Bharat Bond ETFs are treated at par with debt mutual funds for tax purposes, wherein the sale of units after 36 months from the date of purchase qualifies for long-term capital gains tax at 20 per cent with indexation.

The YTM offered by the tax-free bonds with short residual maturity of around two or three years is higher than the yield offered by the Bharat Bond ETF maturing in three years.

Liquidity matters

The liquidity or the traded volume is important while buying and selling the bonds in the exchanges. Higher liquidity enables buying and selling of bonds at the desired price and quantity.

The short-listed bonds series (see table) issued by HUDCO, IRFC, PFC and NHAI are traded with relatively higher liquidity. For instance, the daily average traded volume in the HUDCO N3 series over the past one month was 1,186 units.

What’s on offer

We have short-listed two series of tax-free bonds (one maturing in 2-2.5 years and another in 11-14 years) each from the above mentioned issuers. It is advisable to lock in the money for the short term at this juncture considering the prevailing low interest rates. One can expect a higher yield once interest rates increase. Given that, the tax-free bonds with a residual maturity of 2-2.5 years are traded with a YTM of 5.7-5.9 per cent currently.

Keep in mind that selling tax-free bonds in the secondary market attracts capital gains tax. If you sell them within 12 months from the date of purchase, you will have to pay tax on the gains per your tax slab. If you sell after 12 months, tax has to be paid at flat rate of 10 per cent. There is no indexation benefit available.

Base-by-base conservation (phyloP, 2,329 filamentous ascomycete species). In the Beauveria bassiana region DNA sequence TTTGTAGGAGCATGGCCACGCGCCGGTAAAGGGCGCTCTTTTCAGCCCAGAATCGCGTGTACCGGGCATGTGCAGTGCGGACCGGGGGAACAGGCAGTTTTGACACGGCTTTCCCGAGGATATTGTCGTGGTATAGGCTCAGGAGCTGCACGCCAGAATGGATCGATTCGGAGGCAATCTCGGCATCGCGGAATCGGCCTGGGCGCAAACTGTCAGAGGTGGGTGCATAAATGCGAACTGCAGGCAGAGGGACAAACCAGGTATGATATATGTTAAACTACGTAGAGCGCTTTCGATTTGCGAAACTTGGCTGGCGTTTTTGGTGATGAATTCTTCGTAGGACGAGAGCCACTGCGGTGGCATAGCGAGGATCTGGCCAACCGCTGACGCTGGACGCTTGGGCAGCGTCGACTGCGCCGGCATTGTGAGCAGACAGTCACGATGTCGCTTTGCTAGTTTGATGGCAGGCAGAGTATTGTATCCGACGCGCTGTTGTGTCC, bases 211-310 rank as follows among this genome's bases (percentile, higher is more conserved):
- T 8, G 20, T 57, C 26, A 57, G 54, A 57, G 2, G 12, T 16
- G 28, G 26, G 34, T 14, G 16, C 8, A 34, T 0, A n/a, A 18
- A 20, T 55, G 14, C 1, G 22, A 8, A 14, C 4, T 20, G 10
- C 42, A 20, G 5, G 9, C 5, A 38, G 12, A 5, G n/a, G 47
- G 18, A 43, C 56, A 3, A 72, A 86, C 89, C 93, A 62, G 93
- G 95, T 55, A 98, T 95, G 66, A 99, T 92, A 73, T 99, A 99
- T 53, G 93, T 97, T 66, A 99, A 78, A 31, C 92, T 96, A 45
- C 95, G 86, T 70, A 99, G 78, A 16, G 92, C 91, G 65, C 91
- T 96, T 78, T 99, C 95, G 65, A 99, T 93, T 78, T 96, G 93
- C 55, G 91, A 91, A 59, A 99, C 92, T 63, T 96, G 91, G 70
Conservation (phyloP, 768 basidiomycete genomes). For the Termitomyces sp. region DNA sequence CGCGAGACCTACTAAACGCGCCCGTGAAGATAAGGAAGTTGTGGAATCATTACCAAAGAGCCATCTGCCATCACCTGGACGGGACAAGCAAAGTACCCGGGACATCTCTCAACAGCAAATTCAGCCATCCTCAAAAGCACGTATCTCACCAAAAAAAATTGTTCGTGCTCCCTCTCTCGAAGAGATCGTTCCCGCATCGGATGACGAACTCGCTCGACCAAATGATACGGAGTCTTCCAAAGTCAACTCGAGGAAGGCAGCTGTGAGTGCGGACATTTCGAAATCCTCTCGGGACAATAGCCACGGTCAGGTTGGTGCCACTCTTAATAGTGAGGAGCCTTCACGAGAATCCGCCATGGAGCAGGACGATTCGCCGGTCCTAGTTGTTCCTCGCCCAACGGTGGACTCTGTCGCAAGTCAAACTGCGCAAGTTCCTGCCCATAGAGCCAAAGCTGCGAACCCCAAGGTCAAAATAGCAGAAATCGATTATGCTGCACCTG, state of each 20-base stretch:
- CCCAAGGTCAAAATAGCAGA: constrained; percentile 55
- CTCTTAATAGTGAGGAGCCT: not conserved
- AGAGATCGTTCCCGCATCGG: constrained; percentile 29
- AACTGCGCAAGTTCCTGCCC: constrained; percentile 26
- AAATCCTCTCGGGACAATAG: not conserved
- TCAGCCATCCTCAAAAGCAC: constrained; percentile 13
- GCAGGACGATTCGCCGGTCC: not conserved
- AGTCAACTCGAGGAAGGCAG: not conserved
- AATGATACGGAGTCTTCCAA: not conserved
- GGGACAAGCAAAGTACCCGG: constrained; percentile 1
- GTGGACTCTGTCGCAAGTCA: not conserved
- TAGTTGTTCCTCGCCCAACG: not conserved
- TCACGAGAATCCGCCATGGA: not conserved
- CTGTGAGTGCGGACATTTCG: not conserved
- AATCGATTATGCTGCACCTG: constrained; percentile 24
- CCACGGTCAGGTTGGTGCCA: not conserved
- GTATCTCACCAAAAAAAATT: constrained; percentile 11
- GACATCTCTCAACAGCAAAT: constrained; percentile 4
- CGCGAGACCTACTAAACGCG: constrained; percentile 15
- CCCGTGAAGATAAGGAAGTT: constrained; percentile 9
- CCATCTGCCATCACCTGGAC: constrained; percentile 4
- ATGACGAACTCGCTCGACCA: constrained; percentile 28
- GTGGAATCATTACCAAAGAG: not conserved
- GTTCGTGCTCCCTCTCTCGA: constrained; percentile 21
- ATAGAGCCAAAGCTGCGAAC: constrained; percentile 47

About the issuers

HUDCO is a wholly government-owned entity, providing loans for housing and urban infrastructure projects in India. It has been conferred the status of Miniratna (category-I public sector enterprise) by the Centre. It focusses on funding the housing needs of economically weaker sections and low-income group category, along with funding non-commercial urban infrastructure.

PFC, established in 1986, is one of the government-owned financial institutions that provide financing exclusively to the power sector, including for thermal, hydro, nuclear, wind and solar power generation; transmission and distribution; and renovation and modernisation of existing projects. The government supports the company financially and operationally in various ways, including conferring special status to raise capital gains tax-exemption bonds.

IRFC, the financial arm of the Railways, functions under the Ministry of Railways. It derives substantial business and financial support from the Centre as the latter owns it 100 per cent. The Centre has been infusing equity capital at regular intervals to support IRFC’s capital structure.

The Centre also owns a 100 per cent stake in NHAI. The company receives continuous support from the government in the form of capital grants, allocation of cess funds, additional budgetary support and guarantees for its market borrowing programmes.

Published on December 25, 2019